Edward Jones Cons

  • Limited products and services – Edward Jones offers mainly investments and annuities. More advanced product options like derivatives and structured products are not available.
  • Website and tools lacking – The Edward Jones website and mobile apps are rated as inferior to competitors, with limited capabilities and information.
  • High fees for buy-and-hold investors – Edward Jones’ commission-based model results in relatively high fees for buy-and-hold investors with low trading volume.
  • Incentive to churn investments – While aligned incentives can benefit active traders, it may also motivate unnecessary trading for commission revenue (churning).
  • Large advisor territories – Edward Jones teams often manage very large geographic areas, so may not be able to provide truly personalized service.

Also Read: Comparison Between LPL Financial And Edward Jones.

Frequently Asked Questions (FAQ)

Who is Edward Jones’ main competitor?

Ameriprise Financial is considered Edward Jones’ closest competitor. Both are large, full-service investment firms with advisor networks spread across the U.S. They take similar commissioned-based approaches. Other top competitors are Raymond James and LPL Financial.

Who is the top ranked Edward Jones advisor that leaps to Ameriprise?

While broker switching is common in the industry, one recent high-profile move was Patrick Becker, an Edward Jones advisor ranked #2 in Missouri who leapt to Ameriprise in 2020 after 20 years with the firm. He cited Ameriprise’s broader range of account types and investment products as reasons for the change.

Why is Edward Jones not a fiduciary?

Unlike a Registered Investment Advisor held to fiduciary duty, Edward Jones is structured as a broker-dealer. This means its advisors are held to the lower “suitability” standard Vs. acting in a client’s best interests. However, they are rolling out a new Client Agreement acknowledging a fiduciary responsibility when providing financial advice.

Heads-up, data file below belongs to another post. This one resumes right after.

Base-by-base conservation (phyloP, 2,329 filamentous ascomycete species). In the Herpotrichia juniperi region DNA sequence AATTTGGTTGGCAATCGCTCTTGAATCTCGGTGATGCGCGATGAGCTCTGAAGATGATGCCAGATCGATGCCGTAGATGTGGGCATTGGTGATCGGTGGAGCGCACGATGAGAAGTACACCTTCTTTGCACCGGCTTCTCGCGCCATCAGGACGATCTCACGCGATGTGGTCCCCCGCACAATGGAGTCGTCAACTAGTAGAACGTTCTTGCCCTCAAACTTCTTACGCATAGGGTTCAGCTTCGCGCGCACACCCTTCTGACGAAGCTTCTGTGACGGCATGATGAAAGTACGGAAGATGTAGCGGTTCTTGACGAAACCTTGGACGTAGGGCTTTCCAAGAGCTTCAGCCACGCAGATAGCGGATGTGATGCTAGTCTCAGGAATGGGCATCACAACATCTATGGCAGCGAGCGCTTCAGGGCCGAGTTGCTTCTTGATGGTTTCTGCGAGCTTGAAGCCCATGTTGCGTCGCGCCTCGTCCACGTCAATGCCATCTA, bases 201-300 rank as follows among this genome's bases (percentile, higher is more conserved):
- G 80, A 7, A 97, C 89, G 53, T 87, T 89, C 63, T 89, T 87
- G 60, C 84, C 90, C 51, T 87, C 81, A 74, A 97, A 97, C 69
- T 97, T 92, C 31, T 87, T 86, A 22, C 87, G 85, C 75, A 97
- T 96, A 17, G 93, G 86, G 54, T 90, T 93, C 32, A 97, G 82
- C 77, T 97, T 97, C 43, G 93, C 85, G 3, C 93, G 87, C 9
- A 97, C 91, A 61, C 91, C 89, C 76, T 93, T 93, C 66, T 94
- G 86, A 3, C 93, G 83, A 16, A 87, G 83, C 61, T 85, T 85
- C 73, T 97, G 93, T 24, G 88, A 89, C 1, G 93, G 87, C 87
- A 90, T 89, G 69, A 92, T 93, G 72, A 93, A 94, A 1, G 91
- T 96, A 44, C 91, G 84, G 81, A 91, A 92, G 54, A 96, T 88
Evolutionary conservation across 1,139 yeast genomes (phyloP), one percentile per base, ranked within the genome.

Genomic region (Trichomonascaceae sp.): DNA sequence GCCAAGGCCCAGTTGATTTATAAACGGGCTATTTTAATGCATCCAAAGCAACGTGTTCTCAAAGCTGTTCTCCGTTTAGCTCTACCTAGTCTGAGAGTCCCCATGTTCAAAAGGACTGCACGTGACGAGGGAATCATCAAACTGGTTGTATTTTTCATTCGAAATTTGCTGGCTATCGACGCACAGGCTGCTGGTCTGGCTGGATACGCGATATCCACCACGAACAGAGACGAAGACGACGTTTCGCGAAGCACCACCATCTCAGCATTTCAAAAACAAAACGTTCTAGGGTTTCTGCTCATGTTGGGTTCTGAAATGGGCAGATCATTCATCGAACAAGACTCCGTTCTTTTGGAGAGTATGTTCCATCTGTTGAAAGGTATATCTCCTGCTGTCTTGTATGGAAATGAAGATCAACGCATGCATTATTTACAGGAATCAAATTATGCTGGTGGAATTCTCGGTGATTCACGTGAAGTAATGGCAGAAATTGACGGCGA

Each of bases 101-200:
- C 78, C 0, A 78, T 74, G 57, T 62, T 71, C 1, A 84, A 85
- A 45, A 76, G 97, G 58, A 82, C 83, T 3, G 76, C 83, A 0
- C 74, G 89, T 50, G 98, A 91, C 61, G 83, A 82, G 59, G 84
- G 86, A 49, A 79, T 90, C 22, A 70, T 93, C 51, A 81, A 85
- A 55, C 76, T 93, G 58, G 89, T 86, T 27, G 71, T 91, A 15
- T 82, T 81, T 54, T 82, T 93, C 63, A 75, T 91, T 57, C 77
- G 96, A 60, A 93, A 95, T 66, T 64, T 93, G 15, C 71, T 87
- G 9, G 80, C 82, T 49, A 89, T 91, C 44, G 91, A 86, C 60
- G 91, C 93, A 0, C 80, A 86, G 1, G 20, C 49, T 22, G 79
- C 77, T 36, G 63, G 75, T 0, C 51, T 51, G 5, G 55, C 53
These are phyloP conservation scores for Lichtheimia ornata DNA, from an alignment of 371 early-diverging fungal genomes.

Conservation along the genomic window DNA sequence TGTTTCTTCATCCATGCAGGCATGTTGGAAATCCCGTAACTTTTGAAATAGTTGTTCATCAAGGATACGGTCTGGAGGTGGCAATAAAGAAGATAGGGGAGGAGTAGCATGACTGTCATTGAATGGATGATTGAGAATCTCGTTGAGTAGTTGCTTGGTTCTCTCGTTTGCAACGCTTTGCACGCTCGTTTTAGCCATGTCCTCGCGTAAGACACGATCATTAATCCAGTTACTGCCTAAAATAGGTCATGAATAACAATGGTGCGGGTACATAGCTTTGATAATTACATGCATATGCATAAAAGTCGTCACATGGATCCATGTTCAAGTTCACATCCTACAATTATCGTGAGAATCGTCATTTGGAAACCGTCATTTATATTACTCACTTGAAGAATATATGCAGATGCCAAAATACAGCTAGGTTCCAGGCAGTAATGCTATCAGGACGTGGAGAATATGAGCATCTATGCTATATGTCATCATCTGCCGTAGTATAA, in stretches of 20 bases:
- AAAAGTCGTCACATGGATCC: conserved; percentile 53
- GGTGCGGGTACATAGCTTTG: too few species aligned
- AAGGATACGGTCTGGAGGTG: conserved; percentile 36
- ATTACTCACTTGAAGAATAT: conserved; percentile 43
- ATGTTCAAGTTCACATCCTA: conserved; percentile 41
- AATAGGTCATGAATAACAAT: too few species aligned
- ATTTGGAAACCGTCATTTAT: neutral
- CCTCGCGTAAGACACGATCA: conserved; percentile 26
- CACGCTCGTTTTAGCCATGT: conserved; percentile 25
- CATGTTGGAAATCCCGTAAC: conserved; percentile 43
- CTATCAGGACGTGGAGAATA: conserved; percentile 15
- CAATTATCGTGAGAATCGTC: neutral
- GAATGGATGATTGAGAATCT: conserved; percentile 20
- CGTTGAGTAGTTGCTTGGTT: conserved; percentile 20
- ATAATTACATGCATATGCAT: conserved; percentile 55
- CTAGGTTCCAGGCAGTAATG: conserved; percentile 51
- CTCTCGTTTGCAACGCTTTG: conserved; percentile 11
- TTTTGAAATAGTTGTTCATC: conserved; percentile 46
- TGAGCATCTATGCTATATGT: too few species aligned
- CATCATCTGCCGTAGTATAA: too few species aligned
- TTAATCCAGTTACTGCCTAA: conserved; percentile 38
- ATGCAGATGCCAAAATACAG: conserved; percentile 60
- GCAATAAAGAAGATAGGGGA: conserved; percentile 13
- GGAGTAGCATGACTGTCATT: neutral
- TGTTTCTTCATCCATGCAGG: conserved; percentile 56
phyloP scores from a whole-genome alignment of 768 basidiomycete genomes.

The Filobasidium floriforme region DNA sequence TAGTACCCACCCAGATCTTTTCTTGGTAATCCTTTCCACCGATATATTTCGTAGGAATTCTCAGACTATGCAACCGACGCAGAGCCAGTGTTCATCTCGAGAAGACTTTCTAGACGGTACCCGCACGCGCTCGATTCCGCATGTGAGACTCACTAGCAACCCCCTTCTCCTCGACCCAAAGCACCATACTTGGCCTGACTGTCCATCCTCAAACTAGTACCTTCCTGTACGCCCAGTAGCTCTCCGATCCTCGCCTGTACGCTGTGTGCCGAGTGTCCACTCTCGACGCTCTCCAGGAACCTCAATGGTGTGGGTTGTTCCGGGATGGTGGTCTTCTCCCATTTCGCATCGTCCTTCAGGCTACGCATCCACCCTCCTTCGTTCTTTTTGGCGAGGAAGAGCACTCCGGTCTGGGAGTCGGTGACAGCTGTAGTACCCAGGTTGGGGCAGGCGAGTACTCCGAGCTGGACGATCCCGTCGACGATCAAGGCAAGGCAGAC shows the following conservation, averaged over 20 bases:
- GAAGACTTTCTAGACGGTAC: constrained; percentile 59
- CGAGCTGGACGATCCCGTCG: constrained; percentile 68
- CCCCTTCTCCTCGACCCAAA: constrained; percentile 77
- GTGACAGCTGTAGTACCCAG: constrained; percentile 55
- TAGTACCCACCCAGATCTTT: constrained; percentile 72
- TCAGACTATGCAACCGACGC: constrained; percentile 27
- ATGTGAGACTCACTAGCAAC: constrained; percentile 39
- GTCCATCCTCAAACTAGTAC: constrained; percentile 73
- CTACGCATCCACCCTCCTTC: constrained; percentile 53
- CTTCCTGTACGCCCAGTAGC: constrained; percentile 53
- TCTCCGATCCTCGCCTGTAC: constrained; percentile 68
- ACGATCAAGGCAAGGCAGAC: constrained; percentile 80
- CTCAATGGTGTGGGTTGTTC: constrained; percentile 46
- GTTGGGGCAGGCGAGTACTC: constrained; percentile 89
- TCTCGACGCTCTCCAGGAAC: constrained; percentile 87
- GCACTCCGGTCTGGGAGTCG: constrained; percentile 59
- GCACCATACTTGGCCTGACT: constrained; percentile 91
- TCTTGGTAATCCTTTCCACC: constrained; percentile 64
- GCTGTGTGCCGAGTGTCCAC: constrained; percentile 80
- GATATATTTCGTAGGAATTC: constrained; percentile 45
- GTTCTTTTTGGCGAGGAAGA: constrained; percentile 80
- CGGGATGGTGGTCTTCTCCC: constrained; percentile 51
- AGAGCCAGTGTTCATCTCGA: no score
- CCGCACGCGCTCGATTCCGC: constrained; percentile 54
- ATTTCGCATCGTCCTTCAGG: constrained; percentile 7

Why choose an Edward Jones financial advisor?

The top reasons to choose an Edward Jones advisor include highly personalized service thanks to local offices, proven proprietary research strength, and aligned incentives between clients and advisors. They also accommodate all account sizes. It’s best for basic investment needs and infrequent trading activity.

The Verdict

At the end of the day, selecting between Ameriprise Financial and Edward Jones comes down to your specific needs and preferences as an investor.

Ameriprise is better suited for investors who want comprehensive financial planning and service capabilities, value flexibility in account types, and would benefit from Ameriprise’s industry leading proprietary research. The broad selection of accounts, products, and services allows you to consolidate your finances in one place.

Also Read: Comparison Between UBS And Morgan Stanley Wealth Management.

In contrast, Edward Jones wins on very personalized service thanks to its localized office model. It’s a better choice for basic investment needs, buy-and-hold strategies that trade infrequently, and those who value low minimums and costs. Their proprietary research and aligned incentives with commissions can also be advantages.

Beyond the pros and cons of Ameriprise and Edward Jones, you should also carefully vet individual advisors to find one that best matches your investment goals and personality. While both firms require advisors to hold FINRA licenses, there can still be considerable variability in skill and ethics at large firms like these.

An advisor’s communication style, size of their book of business, investing philosophy, and fee structure are all factors to evaluate.